If Lovecraft had written One Flew Over the Cucko’s Nest
The Patient is described as “appealing to fans of Behind Her Eyes and The Cabin at the End of the World.” Because I loved the former and have no interest in the latter, I kept thinking about this book but would never pick it up. Last week, I finally took the plunge and decided not to wait any longer. It sounds like a short, intense, crazy ride, and I am ready for it!
I wonder if it will be a multimedia book, as the book is Parker H.’s account of his time working in a mental hospital. He chronicles his efforts to cure the titular patient on an internet message board.
Who is this patient, after all? Just a 40-year-old who has been in the institution since he was 6, yet is still undiagnosed. Huh? Yup, not only do his symptoms keep evolving, bringing utter confusion to those working with him. The patient has also driven everyone who has worked with him to either suicide or madness.
Obviously, the director keeps this patient isolated. Of course, Parker is driven by his ego and curiosity and is determined to be the one to break through this case.
Jeez, I wonder if anything will go wrong?
The book through my criteria lens:
I think The Patient is a powerful debut novel. The narrative is impressive, the pacing was fantastic, and the characters were well developed. I enjoyed having a small cast of characters to invest in. Parker is our narrator through his posts in a forum. Joe, the “patient” was terrifically disturbing. Such a strong character, well developed, who evokes both repulse and empathy. Because we meet him as a child, I totally identified with Parker and hoped Joe could be helped.
I thoroughly enjoyed this book. Even though I put it down 19 pages in, I read it in one sitting once I picked it up in the morning. I only put it down because I started reading it in the dark in the middle of the night. Learn from my mistake and don’t! Just don’t.
The Patient’s plot is a brilliant idea and executed almost flawlessly. If you want to know why I didn’t score execution higher, check the last paragraph as it contains minor spoilers.
My personal feelings:
I FINALLY READ A BOOK THAT SCARED ME!!! Why am I so happy? I really don’t know, but The Patient is utterly terrifying and disturbing. Dewitt leaves you no choice, whether the novel turns out to be supernatural or not, every page is unsettling and frightening. The scenes at the state-run institution gave me major One Flew Over the Cuckoo’s Nest and Girl, Interrupted vibes. The Patient is just as unsettling (take a shot every time I use this word, but really – what other word can I use?) and hopeless. I get why Parker wanted to make a difference; a reform has been needed for decades!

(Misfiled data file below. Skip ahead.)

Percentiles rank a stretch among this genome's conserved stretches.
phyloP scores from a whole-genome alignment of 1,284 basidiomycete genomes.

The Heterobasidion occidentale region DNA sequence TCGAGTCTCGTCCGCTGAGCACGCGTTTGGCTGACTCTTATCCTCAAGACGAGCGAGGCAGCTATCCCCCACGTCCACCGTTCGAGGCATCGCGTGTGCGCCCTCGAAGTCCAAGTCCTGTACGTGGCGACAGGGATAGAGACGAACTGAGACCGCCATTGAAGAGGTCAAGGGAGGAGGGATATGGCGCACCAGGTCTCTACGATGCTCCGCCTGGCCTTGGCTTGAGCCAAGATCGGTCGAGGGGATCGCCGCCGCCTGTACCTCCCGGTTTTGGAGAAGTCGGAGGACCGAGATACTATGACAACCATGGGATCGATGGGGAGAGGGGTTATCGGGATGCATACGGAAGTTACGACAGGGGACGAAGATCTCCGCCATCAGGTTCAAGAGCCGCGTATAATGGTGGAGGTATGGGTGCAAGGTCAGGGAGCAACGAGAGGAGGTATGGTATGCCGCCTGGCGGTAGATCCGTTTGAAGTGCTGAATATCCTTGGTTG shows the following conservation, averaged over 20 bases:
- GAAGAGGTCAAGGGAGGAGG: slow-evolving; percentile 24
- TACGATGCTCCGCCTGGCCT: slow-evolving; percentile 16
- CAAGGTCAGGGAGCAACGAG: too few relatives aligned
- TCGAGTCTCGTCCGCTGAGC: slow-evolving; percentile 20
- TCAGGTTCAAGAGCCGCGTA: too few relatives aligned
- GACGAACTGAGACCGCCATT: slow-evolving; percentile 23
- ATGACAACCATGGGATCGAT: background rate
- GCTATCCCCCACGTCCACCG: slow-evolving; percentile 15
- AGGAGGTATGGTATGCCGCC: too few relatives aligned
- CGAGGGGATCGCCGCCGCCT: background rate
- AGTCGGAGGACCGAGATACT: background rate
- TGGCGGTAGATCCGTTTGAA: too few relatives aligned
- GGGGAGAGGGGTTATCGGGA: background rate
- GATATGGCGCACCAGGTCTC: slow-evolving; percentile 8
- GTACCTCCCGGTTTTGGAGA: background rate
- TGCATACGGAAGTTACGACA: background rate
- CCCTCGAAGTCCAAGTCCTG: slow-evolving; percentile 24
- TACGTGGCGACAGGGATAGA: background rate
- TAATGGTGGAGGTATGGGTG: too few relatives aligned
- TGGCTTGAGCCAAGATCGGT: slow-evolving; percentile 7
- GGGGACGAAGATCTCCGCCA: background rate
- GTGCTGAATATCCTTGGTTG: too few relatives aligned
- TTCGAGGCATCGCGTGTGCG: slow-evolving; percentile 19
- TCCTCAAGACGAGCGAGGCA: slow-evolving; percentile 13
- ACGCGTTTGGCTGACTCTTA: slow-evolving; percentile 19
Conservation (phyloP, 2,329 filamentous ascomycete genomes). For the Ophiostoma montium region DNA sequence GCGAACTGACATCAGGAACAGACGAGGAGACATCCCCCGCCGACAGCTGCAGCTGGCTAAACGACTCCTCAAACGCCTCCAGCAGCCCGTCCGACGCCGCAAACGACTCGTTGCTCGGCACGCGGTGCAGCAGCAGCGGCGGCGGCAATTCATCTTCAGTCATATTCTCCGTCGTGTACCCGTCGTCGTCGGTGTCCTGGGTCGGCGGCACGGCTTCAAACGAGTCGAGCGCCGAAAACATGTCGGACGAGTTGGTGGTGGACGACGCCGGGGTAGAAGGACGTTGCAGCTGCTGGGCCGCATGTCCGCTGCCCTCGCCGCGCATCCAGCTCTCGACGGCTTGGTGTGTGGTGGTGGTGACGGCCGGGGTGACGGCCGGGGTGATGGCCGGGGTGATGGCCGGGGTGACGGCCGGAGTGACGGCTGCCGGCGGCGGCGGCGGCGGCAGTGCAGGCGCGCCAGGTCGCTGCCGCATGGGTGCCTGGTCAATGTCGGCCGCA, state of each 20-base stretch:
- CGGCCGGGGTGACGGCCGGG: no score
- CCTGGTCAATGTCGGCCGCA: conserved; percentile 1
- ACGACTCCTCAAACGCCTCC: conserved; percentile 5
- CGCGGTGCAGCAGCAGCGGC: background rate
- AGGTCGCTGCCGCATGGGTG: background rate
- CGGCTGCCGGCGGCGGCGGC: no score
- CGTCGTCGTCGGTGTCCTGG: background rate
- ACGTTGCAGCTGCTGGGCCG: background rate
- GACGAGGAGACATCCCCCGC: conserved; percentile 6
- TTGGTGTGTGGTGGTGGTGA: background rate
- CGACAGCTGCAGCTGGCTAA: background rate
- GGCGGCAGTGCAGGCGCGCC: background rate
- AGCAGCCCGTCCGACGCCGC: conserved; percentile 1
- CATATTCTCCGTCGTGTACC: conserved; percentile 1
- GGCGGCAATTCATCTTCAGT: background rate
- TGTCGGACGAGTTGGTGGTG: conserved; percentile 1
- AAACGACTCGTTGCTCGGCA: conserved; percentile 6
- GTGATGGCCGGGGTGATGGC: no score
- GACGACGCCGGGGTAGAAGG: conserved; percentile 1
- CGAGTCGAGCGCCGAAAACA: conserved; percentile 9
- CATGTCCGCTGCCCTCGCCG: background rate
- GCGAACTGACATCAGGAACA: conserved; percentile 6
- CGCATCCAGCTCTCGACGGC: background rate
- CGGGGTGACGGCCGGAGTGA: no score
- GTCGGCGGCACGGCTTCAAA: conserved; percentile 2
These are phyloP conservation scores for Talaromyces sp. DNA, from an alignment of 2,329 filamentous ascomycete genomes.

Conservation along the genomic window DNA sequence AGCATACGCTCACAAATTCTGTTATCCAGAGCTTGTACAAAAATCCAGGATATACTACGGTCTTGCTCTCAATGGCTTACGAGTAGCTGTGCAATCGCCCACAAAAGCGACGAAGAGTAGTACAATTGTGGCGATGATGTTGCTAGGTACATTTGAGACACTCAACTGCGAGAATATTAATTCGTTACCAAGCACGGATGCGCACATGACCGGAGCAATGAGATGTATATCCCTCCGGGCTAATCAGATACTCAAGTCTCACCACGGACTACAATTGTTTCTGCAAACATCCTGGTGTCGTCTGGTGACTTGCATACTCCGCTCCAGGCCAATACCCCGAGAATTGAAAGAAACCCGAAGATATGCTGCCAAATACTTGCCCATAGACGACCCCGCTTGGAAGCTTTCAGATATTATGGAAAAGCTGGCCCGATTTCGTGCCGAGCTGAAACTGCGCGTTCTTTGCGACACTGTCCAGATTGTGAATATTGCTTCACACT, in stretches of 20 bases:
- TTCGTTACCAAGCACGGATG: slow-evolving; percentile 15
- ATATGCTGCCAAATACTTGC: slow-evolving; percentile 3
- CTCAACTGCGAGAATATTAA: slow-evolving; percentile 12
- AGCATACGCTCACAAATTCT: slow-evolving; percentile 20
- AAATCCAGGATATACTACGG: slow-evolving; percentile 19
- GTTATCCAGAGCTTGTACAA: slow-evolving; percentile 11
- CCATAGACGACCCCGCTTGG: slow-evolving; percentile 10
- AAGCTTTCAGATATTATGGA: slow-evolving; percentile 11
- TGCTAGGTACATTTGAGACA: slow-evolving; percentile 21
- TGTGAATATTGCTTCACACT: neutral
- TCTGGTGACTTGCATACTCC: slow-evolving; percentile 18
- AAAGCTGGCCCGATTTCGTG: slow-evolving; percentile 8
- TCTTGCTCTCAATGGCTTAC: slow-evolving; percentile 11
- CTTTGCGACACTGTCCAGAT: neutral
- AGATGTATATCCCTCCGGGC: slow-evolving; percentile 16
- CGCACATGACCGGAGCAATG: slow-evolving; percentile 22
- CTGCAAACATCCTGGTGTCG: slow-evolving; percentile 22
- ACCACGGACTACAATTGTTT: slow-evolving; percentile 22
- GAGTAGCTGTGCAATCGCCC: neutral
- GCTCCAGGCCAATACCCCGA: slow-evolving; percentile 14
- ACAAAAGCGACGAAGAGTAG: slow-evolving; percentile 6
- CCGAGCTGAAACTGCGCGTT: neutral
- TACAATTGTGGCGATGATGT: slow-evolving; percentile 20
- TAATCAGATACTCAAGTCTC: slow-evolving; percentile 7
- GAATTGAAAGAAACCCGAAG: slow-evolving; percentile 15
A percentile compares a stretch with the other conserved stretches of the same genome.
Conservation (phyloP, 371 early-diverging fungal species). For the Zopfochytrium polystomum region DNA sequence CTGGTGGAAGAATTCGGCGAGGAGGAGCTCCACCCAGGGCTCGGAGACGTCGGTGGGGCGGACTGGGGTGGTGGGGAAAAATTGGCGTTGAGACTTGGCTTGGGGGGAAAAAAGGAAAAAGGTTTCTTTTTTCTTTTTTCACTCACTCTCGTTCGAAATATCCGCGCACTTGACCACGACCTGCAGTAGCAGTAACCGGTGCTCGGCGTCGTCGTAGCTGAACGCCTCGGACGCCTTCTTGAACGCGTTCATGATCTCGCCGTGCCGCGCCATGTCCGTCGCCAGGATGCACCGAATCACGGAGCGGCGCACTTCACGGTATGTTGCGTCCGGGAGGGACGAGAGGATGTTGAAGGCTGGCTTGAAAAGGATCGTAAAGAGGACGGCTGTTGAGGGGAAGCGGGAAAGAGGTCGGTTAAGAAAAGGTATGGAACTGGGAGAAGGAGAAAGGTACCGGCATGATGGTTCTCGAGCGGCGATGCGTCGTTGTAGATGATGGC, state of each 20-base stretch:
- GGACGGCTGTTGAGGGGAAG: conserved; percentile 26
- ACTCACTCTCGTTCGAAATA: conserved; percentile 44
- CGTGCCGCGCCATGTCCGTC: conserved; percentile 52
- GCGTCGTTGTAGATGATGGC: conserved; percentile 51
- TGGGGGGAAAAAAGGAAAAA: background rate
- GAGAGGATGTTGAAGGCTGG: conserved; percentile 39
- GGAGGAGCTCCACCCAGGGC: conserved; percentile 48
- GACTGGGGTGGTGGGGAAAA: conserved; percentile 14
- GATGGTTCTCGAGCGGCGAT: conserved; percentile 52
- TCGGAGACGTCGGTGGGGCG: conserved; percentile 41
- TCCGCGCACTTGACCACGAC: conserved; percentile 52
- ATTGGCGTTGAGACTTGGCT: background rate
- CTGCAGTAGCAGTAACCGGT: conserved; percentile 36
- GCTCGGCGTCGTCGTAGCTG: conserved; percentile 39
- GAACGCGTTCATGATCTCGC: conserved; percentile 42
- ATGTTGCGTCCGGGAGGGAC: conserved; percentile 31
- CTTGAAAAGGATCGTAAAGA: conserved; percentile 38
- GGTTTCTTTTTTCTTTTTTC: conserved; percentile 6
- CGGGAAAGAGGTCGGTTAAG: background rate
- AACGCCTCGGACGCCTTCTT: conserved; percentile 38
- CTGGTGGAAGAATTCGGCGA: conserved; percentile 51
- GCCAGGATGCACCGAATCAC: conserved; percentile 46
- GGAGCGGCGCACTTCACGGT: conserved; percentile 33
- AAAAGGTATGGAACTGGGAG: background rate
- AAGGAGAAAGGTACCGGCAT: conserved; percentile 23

The human side of it scared me; the description of some actions is really graphic, and it lingers with you. We see people at their worse – patients and staff alike. Don’t even get me started on the horror you imagine based on the description Joe gives of his bedroom monster – it’s a vivid image you will not forget easily. The monster Joe imagines as a child is literally the stuff nightmares are made of.
As I mentioned, you spend most of the book wondering if there are supernatural elements to the book, and without spoiling the story, I will say that whether or not there is; this book is scary as it represents true evil. A sociopath is both fascinating and terrifying, and to see them as a child doing unspeakable things – no words
**Major Spoilers below** (click on the arrow)
- I can’t talk about the book without mentioning Dewitt’s direction of choice because I know this will make or break someone’s reading experience. I can see why some people would hate the supernatural element, but I loved it.
- The second half of this novel gave me major Lovecraftian vibes, and I was hoping he’d go there. I have the utmost respect for Dewitt’s brilliance. He literally created a monster who internalizes the negative feedback other people project on him to the point of becoming the thing that unsettles others the most. THINK.ABOUT.IT.
- Joe is a monster who becomes the projection of other’s most visceral fears and taunts that person until their only option is madness or death. HOLY FUDGE! I am an empath, and unfortunately, I know that there are truly evil people out there. For that reason, I appreciate the choice Dewitt made to dehumanize that evil. I was more scared when that evil’s face was that of a child, to be honest.
- Even though I understood what the monster was, I pictured it in my head, and I was well aware of its instinct; I just wish that the mythology could have been better explored/developed. I would love to have explored its origins as there was mention of others of its kind. (or if I am candid, it would have made me less scared as I could rationalize it)
– sincerely, a very unsettled prey
wonder if it will wor
My total rating: 4.91
Review for this book is mentioned in this video: TBP
Until next book, be the hummingbird!